Understanding RV Insurance Coverage – Rolling Stone
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When you drive an RV – a vehicle priced between $ 35,000 and $ 300,000 – you want to know it’s properly insured. It’s a problem that more than 11 million American homes are expected to face.
Like insurance policies for cars parked in your garage or driveway, insurance policies for recreational vehicles vary depending on factors such as where you live and the type of recreational vehicle you own. Here’s what you need to know about insuring your RV so that your adventures aren’t marred by financial problems due to accidents and mishaps.
Do you need RV insurance?
Whether you need RV insurance depends on the type of RV you own.
In almost all states, you must purchase insurance for a motorhome if it is considered a motorhome. In short, a motorhome is a house on wheels that can be driven. Only two states, New Hampshire and Virginia, do not require RV insurance, just as they do not require liability insurance for cars. However, it is a good idea to purchase both auto coverage and motorhome coverage in these two states.
It should be noted that if you are financing the purchase of an RV, the lender will usually insist that you purchase liability insurance as well as full and collision coverage.
Now, if you can tow your RV, like an RV or trailer, you normally don’t need to purchase a stand-alone RV insurance policy. This is because auto insurance probably covers this type of RV. You can, however, purchase additional coverage for a towable RV.
RV Insurance Basics
If you buy RV insurance, what kind of coverage can you expect to get? Normally, this is the same kind of coverage that you bought for your cars. Here’s a look at the basic coverage:
- Liability insurance. It pays other people when you injure them or damage their property. Plus, it can cover legal costs if someone who has been injured or whose property has been damaged sues you.
- Collision coverage. It pays for damage to your own vehicle when you hit an object such as a utility pole, tree, or other car.
- Full coverage. This pays for the theft of your RV or damage to the vehicle due to fire, falling objects, vandalism, weather conditions such as hail and collisions with animals.
In addition to this extended coverage, your insurance may offer optional RV coverage such as:
- Roadside assistance, including starts and towing.
- Total Loss Replacement Coverage, which pays to replace your RV with a comparable make and model if it has been declared a total loss.
- Coverage for injuries to you and your passengers caused by uninsured or underinsured motorists.
- Personal Effects Coverage for personal effects inside your RV, such as dishes.
- Vacation Liability, which pays for your liability when your RV is parked at a vacation site.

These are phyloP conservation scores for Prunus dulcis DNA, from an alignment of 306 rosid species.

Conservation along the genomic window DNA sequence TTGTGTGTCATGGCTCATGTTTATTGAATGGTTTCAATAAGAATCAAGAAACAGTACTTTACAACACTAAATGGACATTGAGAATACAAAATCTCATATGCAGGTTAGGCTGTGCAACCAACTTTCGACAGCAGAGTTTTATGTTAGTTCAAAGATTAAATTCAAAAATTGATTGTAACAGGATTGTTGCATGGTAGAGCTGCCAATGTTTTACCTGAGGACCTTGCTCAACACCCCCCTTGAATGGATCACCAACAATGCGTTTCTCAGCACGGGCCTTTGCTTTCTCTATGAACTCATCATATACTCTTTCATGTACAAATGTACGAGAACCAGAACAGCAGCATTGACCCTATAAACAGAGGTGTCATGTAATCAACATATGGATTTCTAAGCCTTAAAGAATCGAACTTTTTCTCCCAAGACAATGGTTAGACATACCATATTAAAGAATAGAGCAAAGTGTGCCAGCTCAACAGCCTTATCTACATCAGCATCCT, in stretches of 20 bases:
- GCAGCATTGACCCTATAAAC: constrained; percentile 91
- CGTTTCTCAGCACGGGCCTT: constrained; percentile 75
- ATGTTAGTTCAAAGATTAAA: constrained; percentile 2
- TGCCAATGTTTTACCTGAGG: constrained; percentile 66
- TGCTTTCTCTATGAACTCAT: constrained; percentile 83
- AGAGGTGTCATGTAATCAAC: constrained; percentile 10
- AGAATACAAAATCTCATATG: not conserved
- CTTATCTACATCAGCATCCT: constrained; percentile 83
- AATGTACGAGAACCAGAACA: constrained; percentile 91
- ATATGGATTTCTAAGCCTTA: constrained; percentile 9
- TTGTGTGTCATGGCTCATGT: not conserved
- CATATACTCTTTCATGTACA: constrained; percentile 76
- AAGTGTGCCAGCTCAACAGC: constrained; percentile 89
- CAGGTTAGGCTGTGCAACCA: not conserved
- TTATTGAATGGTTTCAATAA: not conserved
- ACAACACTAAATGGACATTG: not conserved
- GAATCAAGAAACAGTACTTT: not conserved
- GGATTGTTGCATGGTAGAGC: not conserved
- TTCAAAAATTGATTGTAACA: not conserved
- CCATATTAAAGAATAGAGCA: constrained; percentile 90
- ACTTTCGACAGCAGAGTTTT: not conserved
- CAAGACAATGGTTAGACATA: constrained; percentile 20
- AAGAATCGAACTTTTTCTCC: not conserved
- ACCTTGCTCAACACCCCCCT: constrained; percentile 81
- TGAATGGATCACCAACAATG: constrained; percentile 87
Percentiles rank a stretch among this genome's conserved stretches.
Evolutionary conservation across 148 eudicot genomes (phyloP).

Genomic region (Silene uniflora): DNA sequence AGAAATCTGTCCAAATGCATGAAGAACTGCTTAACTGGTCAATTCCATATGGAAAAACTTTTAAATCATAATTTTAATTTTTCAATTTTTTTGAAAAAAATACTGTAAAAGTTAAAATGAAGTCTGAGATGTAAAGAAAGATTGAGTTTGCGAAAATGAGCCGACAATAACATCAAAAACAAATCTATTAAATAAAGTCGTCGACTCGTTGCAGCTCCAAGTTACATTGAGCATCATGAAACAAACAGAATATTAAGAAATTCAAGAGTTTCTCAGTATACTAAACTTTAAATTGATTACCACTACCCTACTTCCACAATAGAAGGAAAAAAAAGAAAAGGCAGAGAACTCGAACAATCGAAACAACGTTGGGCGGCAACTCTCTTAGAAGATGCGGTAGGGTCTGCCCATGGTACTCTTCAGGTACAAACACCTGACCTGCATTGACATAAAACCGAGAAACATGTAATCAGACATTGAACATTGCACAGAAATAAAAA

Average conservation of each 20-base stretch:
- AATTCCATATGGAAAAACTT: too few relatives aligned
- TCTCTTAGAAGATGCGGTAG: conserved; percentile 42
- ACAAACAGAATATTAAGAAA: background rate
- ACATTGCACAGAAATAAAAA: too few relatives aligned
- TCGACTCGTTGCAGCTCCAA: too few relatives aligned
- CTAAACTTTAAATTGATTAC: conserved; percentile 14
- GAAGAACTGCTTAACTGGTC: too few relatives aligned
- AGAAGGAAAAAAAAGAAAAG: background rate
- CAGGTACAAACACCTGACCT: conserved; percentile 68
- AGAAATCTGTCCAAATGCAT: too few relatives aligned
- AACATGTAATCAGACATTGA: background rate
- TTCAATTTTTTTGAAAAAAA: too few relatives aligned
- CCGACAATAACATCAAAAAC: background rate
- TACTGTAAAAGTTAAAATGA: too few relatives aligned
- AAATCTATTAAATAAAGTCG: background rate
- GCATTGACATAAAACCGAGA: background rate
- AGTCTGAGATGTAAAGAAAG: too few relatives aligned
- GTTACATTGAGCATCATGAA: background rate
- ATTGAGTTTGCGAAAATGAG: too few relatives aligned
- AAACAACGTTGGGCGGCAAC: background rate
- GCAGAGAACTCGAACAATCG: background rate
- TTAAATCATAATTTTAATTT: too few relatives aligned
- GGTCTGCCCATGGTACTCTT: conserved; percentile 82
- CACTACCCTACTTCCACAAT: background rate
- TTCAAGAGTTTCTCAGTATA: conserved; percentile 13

- Emergency cost coverage. Let’s say you have to spend a few nights in a hotel after your motorhome has been mutilated in a wreck. In this case, the cover may cover the bill for your hotel stay and other transport.
- Accessory Coverage, which covers damage to items such as satellite dishes and awnings.
- “Full-time coverage”, which would apply if you live full-time in your RV and cover your liability when you are parked for an extended period.
- Pet coverage, which may come into effect if your dog or cat is injured in an accident while riding your RV or if your pet is stolen with the RV.
How much does RV insurance cost?
An auto insurance company (like Allstate, Farmers, Nationwide, Progressive, or State Farm) or a specialty insurer will assess several factors to determine how much it will cost to insure your RV. These include:
- Where you live.
- What type of motorhome you own.
- The age of your RV is. (A new RV may cost more to insure than a used RV.)
- Whether you use the RV for road trips or as a permanent residence.
A key to determining the cost of your coverage is the category of RV you own: A, B, or C.
- Class A describes large motorized recreational vehicles that resemble tourist buses and are up to 75 feet in length.
- Class B includes small-scale recreational vehicles similar in size to an oversized van.
- Class C divides the difference between Class A and Class B RVs. Class C RVs have a sleeping area in the cabin.
Class A RVs are the most expensive to insure, followed by Class C and Class B.
The annual insurance premium for an RV can range from $ 200 to over $ 2,000. You can benefit from various discounts if, for example, you have kept a good driving record or if you have more than one policy with the same insurer (called regrouping).
Keep in mind that if you file a claim under the property and casualty or collision portion of your RV policy, you will have a deductible (like $ 500 or $ 1,000). This dollar amount will reduce the payment of the claim. So if an insurer agrees to pay $ 10,000 for a collision claim and you have a $ 1,000 deductible, your claim check will total $ 9,000.